Wildfire management is becoming one of the most important issues for policymakers in the state.
By Elijah Gullett
Once again California finds itself at the forefront in the fight against climate-related natural disasters. You wouldn’t know it from the scary images of fires engulfing homes, but policymakers actually have all the tools they need to improve our environment.
The recent Mosquito Wildfires are the result of human-created climate change, argue United Nations-affiliated researchers who have found that climate change worsens certain environmental conditions, such as increased incidents of droughts, worse soil quality, and higher temperatures. All of these elements increase the risk for dangerous wildfires.
One major driver for climate change is energy-intensive urban sprawl that pushes urban developments further away from urban centers. By making it easier to build dense housing in urban areas, we can combat climate change and protect human life and property.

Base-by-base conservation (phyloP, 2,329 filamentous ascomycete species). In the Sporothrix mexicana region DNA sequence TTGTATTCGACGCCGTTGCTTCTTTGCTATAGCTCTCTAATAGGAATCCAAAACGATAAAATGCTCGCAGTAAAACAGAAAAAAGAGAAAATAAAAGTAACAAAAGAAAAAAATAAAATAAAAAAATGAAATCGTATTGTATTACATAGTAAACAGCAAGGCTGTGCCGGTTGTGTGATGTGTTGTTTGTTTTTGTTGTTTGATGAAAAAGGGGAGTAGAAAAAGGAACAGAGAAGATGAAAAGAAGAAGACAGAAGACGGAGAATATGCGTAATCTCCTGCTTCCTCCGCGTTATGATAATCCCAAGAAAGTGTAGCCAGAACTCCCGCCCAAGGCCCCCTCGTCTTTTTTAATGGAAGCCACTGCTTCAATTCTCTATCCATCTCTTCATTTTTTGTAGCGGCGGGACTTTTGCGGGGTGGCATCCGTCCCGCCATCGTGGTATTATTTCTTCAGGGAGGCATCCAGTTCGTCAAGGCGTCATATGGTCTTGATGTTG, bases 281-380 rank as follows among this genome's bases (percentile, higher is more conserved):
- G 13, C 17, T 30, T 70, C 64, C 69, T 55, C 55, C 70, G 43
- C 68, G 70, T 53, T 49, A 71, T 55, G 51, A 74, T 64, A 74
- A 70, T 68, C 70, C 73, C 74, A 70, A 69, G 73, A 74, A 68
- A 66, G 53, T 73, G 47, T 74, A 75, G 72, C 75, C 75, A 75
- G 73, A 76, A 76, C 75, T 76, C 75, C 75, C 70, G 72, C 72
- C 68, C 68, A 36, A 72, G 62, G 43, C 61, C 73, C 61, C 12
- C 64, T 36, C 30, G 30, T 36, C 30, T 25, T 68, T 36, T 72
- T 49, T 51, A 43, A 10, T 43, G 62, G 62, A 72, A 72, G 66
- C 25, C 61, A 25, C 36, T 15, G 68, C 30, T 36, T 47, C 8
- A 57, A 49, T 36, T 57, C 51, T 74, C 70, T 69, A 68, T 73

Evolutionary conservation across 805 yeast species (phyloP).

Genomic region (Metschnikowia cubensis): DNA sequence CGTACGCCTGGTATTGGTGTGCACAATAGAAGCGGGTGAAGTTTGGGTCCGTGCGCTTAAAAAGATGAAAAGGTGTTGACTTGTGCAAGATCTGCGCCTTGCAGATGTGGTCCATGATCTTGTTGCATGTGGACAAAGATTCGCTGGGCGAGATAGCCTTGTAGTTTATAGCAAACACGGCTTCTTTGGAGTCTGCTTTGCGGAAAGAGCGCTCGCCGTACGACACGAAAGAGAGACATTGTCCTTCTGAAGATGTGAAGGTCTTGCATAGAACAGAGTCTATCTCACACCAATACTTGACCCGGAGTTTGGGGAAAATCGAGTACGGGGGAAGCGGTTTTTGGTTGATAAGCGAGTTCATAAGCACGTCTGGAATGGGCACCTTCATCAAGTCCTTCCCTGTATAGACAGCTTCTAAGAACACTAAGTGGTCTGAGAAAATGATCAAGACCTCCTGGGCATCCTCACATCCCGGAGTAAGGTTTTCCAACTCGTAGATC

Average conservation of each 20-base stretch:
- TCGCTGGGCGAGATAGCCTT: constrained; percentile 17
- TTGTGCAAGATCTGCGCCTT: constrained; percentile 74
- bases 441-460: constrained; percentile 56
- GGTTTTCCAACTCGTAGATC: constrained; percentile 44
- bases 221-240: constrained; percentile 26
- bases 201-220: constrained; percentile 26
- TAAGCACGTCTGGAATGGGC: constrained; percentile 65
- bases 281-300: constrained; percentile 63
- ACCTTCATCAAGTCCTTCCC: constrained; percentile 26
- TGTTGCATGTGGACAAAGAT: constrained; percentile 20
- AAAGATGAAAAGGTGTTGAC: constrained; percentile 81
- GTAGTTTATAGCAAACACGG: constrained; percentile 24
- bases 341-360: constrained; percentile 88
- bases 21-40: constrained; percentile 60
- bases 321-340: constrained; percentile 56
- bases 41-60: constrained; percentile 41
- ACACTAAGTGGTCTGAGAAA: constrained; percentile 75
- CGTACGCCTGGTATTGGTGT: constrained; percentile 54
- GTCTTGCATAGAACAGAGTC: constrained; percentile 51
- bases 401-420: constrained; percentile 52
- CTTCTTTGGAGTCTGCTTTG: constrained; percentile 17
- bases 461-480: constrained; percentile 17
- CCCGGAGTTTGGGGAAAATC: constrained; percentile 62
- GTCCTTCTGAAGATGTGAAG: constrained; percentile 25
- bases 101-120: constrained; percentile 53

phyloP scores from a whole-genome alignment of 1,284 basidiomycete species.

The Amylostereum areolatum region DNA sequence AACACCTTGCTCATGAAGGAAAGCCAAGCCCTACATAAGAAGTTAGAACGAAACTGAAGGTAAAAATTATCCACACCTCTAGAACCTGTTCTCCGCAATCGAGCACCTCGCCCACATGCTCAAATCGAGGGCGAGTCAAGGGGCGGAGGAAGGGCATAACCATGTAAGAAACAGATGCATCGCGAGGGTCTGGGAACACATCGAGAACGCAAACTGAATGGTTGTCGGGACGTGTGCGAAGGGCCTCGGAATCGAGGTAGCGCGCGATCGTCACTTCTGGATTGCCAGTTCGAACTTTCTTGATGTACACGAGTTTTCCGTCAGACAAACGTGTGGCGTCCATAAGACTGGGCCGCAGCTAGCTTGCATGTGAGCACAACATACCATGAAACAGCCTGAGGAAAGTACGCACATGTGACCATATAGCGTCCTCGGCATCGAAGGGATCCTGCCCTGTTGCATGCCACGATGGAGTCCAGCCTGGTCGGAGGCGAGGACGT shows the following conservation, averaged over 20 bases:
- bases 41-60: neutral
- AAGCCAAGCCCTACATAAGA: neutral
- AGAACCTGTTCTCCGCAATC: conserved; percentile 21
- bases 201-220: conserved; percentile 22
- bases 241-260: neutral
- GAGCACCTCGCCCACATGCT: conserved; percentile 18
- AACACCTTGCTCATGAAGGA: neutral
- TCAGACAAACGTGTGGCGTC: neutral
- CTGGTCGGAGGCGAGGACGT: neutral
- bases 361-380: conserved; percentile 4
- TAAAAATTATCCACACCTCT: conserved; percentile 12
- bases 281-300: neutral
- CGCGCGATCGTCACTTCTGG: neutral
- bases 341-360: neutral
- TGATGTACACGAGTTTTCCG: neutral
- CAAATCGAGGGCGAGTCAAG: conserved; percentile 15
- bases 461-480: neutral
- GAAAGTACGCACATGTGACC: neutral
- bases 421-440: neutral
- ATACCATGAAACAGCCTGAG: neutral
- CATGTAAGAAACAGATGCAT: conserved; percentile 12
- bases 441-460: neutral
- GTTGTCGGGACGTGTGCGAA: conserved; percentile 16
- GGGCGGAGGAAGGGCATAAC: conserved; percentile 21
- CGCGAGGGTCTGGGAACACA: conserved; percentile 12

The recent wildfires ravaging the west coast aren’t new, and they’ve been increasing in number and intensity the past few years. The years 2020 and 2021 were the worst on record for wildfires, and 14 of the 20 worst wildfires have occurred in the past 10 years alone. These shifts are the result of both past forest management decisions as well as ongoing, human-caused climate change.
California has experienced increased droughts and heat waves, both of which make wildfires more likely. As a result, wildfire management is becoming one of the most important issues for policymakers. And perhaps their greatest tool for both protecting current residents and their properties and mitigating future environmental harm is through zoning laws.
While zoning laws may not be obviously connected to climate change or the uptick in wildfires, urban land-use reform will not only help to reduce carbon emissions, but it will be the key to protecting Californians from wildfires and reducing the number of wildfires in the future.